On November 29, 2004, a note signed illegibly, but resembling Dr. Shroyer's signature, states that Guynup cannot work more than 28 hours per week for 30 days. Tr. at 102. On January 27, 2005, Nader Wassef, M.D. performed a consultative exam in connection with Guynup's disability claim. Tr. at 111. Dr. Wassef did not find any physical limitations or acute distress but expressed concern that Guynup had not been taking the medication prescribed by Dr. Homer. Tr. at 111-114. On February 28, 2005, Dr. J. Bodnar, a state agency medical consultant, reviewed the evidence and found that Guynup had the residual functional capacity ("RFC") to sit, stand, and walk for 6 hours in every 8 hour work day and to carry 20 pounds. Tr. at 115. Guynup began taking the Hepatitis treatment as noted by Dr. Homer on November 1, 2005. Tr. at 124. During his hearing, Guynup reported that he had completed the full course of treatment. Tr. at 162.

Guynup additionally presents new evidence which he asks to be considered on appeal. The first is a June 15, 2007 letter from Dr. Homer. Pl.'s Br. Addendum A at 164. The letter explains the meaning of Guynup's diagnosis of Grade 3, Stage III chronic liver disease and describes profound fatigue as a normal symptom associated with Grade 3, Stage III chronic liver disease. Id. Dr. Homer opines that Guynup's medical record has not been sufficiently developed to conclusively indicate whether he does or does not meet the criteria for disability under § 5.05. Id. Dr. Homer writes that it is "quite possible" that Guynup does meet the criteria for disability under § 5.05. Id.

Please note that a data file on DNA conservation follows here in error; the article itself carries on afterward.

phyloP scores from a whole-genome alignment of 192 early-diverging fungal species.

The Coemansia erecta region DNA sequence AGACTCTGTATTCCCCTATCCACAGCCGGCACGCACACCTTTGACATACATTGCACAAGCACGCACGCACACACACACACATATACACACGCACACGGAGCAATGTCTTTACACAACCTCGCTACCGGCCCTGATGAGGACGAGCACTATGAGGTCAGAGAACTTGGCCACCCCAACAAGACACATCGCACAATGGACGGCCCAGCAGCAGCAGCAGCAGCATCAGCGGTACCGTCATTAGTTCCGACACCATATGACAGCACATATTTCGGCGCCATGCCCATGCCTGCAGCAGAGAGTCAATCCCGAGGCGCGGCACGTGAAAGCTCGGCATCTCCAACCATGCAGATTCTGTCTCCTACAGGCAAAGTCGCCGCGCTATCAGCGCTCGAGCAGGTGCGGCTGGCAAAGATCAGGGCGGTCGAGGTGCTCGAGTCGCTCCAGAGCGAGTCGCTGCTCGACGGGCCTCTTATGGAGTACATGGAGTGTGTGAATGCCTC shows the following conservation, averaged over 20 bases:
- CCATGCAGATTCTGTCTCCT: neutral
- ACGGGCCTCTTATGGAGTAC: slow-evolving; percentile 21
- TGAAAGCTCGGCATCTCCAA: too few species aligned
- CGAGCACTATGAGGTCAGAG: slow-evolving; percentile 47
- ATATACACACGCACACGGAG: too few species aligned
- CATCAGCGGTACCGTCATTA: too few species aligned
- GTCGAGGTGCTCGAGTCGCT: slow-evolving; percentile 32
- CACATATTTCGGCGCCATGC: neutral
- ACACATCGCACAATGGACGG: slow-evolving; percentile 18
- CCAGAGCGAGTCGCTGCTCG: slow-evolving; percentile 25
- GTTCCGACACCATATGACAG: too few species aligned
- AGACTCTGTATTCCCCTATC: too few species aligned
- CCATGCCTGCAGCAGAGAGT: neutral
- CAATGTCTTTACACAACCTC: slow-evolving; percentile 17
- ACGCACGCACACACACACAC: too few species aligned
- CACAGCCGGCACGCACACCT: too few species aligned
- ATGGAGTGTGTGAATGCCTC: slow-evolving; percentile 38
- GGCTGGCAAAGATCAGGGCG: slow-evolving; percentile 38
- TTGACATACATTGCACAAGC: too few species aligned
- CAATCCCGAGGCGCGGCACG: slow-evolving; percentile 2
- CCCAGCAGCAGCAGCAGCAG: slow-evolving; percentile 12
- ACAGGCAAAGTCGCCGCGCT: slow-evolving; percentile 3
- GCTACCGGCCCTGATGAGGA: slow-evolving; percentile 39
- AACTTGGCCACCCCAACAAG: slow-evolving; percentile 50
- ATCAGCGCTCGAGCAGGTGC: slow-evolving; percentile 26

Guynup also presents a February 1, 2007 "Medical Report for Determination of Disability" by Dr. Shroyer. Pl.'s Br. Addendum A at 165. Dr. Shroyer is Guynup's primary care physician. Pl.'s Br. at 5. Dr. Shroyer's report states that Guynup can work at his present job only. Pl.'s Br. at "Addendum B" at 165. The report also indicates that Guynup can stand or walk for less than two hours per 8 hour work day. Id, at 166.

Finally, Guynup presents a list of side effects associated with Hepatitis C treatment and a description of the Green Thumb employment program. Pl.'s Br. Addendum B, Addendum C.

C. The ALJ's Analysis

The Act defines "disability" as the "inability to engage in any substantial gainful activity by reason of any medically determinable physical or mental impairment which can be expected to result in death or which has lasted or can be expected to last for a continuous period of not less than twelve months." 42 U.S.C. § 423(d)(1)(A). The administrative regulations established by the Commissioner require the ALJ to apply a five-step evaluation to determine whether an individual qualifies for disability insurance benefits. See20 C.F.R. §§ 404.1520, 416.920; see alsoWilliams v. Apfel, 204 F.3d 48, 48--49 (2d Cir. 1999); Bush v. Shalala, 94 F.2d 40, 44--45 (2d Cir. 1996).

First, the [Commissioner] considers whether the claimant is currently engaged in substantial gainful activity. If he is not, the [Commissioner] next considers whether the claimant has a "severe impairment" which significantly limits his physical or mental ability to do basic work activities. If the claimant suffers such an impairment which is listed in Appendix 1 of the regulations, [t]he [Commissioner] presumes that a claimant who is afflicted with a "listed" impairment is unable to perform substantial gainful activity. Assuming the claimant does not have a listed impairment, the fourth inquiry is whether, despite the claimant's severe impairment, he has the residual functional capacity to ...